It's hard to comment on these retro articles because the undercurrents of irony are too strong. It's impossible to divorce them from the context of the present and what you might be suggesting about the current state of FPS games.

I have to think that, at least in this article, such irony is entirely intentional.

I don't know how you all are writing them, though. I can't basic events from twelve years ago, much less detailed visceral experiences of games I played at the time.

I hear there's some guys working on some kind of modification, or mod? or something of Half-Life. Some kind of counter-terrorism game online against other people. I dunno, I played some Jedi Knight and X-Wing Vs Tie at the Microsoft Gaming Zone the past year, and it was ok, but I don't know how well this terrorist thing will work.

Polliwog wrote:
I just never expected Sierra’s unknown developer, Valve, or someone like them to be the kind of company that stepped forward to show us how to leap the chasm.

Whatever happened to Sierra?

They got bought by these guys.

Minarchist wrote:

I have to think that, at least in this article, such irony is entirely intentional.

Sure, but it's not clear what's ironic and what isn't. Is it this?

What are we to expect of a shooter in five years, in ten? The same run-and-gun with fancier pictures? Is that enough?

Or is it this?

Imagine the possibilities for the future. Games that play like a film, putting you in the scene of an action movie rather than just asking you to find the red key to open the red door to shoot the monsters on the other side. I imagine a future where something like Saving Private Ryan plays out before you, putting you into the thick of action with story and even something like acting to go along.

Both have come to pass. The Call of Duty series makes good on both the fear of "the same run-and-gun with fancier pictures" and on the promise of "putting you in the thick of action with story and even something like acting to go along." Treyarch and Infinity Ward have both embraced Valve's revolutionary idea of 360° experiential storytelling but have done so in the context of decidedly non-revolutionary run-and-gun gameplay. If anything, that pursuit of games as movies you play has lead to designs far more restricted than finding red keys for red doors.

Perhaps the irony is supposed to be that we've gotten the dreams we had back then, and it turns out to be what we already had.

What's 98 Foot week?

It should be '98 Week.

*Legion* wrote:

What's 98 Foot week?

It should be '98 Week. :)

I bet it was wordsmythe's mess up.

Hooray, for once a typo in my article wasn't actually my fault!

ClockworkHouse wrote:

If anything, that pursuit of games as movies you play has lead to designs far more restricted than finding red keys for red doors.

Yeah, at least trying to find the red key means you look around. The scripted cinematic game just means you need to push forward.

Having said that, the Saving Private Ryan moments in the first two CoDs were very cool.

Stele wrote:

I hear there's some guys working on some kind of modification, or mod? or something of Half-Life. Some kind of counter-terrorism game online against other people. I dunno, I played some Jedi Knight and X-Wing Vs Tie at the Microsoft Gaming Zone the past year, and it was ok, but I don't know how well this terrorist thing will work. :?

It's a full remake of Half Life using the 'now, not so new' Source engine. I've been keeping an eye on their site for a few years now as this will be an instant download for me. Even if it wasn't free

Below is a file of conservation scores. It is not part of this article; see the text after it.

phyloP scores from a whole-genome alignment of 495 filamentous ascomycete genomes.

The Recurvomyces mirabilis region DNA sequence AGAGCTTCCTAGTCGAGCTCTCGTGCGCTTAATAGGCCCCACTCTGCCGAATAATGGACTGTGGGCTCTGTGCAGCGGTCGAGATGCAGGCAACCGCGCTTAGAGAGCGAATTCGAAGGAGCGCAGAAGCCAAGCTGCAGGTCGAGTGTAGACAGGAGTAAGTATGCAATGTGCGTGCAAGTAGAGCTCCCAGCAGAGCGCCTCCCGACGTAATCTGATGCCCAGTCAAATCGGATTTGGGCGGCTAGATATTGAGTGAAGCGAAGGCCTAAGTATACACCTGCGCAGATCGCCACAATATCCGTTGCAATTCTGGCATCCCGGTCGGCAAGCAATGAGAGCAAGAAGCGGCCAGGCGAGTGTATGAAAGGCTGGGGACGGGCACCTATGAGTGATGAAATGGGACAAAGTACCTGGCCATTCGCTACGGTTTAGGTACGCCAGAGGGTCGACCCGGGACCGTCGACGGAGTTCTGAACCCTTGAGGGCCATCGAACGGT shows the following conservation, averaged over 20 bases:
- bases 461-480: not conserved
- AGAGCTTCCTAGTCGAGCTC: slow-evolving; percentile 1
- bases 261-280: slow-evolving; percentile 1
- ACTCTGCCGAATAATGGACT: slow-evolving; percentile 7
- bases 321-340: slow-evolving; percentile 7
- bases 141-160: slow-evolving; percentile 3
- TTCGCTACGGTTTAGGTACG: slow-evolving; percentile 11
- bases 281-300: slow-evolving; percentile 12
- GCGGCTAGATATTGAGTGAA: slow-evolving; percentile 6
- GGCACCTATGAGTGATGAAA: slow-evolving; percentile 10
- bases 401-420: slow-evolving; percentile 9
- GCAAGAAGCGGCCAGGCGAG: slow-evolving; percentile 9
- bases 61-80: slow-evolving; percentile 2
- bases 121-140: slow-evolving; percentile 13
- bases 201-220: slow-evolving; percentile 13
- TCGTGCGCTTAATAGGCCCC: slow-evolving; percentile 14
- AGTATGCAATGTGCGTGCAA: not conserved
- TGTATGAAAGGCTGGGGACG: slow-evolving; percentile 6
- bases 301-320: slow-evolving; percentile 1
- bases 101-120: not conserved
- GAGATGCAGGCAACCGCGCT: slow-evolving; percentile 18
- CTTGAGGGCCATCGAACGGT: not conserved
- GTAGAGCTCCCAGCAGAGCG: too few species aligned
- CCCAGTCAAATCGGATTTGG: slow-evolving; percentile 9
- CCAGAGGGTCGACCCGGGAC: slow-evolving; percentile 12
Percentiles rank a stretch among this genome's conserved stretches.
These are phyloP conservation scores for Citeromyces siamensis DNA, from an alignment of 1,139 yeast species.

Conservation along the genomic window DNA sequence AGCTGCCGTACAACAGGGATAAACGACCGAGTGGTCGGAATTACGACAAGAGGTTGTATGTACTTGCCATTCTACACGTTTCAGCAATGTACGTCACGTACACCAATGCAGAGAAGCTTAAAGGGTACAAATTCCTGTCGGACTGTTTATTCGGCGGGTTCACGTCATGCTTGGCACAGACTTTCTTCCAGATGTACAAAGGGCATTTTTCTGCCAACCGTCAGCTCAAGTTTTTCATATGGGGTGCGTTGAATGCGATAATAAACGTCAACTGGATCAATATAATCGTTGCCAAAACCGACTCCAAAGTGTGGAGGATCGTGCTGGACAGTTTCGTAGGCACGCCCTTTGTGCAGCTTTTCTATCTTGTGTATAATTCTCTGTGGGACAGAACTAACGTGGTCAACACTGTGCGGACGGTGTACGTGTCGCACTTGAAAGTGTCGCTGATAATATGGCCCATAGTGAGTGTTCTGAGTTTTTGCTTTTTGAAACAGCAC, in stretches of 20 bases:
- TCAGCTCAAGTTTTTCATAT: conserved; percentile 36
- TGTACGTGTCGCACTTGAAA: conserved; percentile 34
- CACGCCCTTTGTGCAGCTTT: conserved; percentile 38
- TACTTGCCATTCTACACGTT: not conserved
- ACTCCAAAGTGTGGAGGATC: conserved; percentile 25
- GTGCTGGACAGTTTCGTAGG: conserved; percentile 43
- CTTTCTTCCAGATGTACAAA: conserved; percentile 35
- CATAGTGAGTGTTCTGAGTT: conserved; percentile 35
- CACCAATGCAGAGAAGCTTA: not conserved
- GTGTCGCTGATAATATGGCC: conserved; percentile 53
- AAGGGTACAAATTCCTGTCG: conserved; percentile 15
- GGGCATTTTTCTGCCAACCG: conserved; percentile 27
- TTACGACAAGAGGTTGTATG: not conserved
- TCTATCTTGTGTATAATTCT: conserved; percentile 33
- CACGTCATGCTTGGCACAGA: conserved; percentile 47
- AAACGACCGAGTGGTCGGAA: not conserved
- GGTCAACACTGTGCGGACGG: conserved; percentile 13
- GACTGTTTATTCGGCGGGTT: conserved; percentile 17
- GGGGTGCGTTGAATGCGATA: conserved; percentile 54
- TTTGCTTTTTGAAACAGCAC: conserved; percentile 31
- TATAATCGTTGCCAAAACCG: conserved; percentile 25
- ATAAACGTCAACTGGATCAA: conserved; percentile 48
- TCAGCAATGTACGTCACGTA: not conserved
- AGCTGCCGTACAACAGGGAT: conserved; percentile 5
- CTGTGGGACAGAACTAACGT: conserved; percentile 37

http://www.blackmesasource.com/

Dremandred wrote:
Stele wrote:

I hear there's some guys working on some kind of modification, or mod? or something of Half-Life. Some kind of counter-terrorism game online against other people. I dunno, I played some Jedi Knight and X-Wing Vs Tie at the Microsoft Gaming Zone the past year, and it was ok, but I don't know how well this terrorist thing will work. :?

It's a full remake of Half Life using the 'now, not so new' Source engine. I've been keeping an eye on their site for a few years now as this will be an instant download for me. Even if it wasn't free

http://www.blackmesasource.com/

I think he's actually talking about Counterstrike. :p

Stele wrote:

I hear there's some guys working on some kind of modification, or mod? or something of Half-Life. Some kind of counter-terrorism game online against other people. I dunno, I played some Jedi Knight and X-Wing Vs Tie at the Microsoft Gaming Zone the past year, and it was ok, but I don't know how well this terrorist thing will work. :?

Reminds me of this: http://www.penny-arcade.com/comic/20...

MrDeVil909 wrote:
Dremandred wrote:
Stele wrote:

I hear there's some guys working on some kind of modification, or mod? or something of Half-Life. Some kind of counter-terrorism game online against other people. I dunno, I played some Jedi Knight and X-Wing Vs Tie at the Microsoft Gaming Zone the past year, and it was ok, but I don't know how well this terrorist thing will work. :?

It's a full remake of Half Life using the 'now, not so new' Source engine. I've been keeping an eye on their site for a few years now as this will be an instant download for me. Even if it wasn't free

http://www.blackmesasource.com/

I think he's actually talking about Counterstrike. :p

Yeah I was being in-character, a la 1998. At least someone appreciated it. Heck, summer 2000, the guy next door in the dorm was running a cs server, and I helped him admin. And played for weeks... like every day. Crazy times, summer in the dorms with only one class... lots of free time.

Elysium wrote:

Hooray, for once a typo in my article wasn't actually my fault!

Yeah, I own that one.

wordsmythe wrote:
Polliwog wrote:
I just never expected Sierra’s unknown developer, Valve, or someone like them to be the kind of company that stepped forward to show us how to leap the chasm.

Whatever happened to Sierra?

They got bought by these guys.

Which then were sold to Havas, which were bought by Vivendi, which were bought by Activision, which merged with Blizzard.

And that's the story of how two of the greatest companies in PC history (Sierra and Blizzard) became a bunch of douchebags, with the biggest bastard of all at the CEO spot.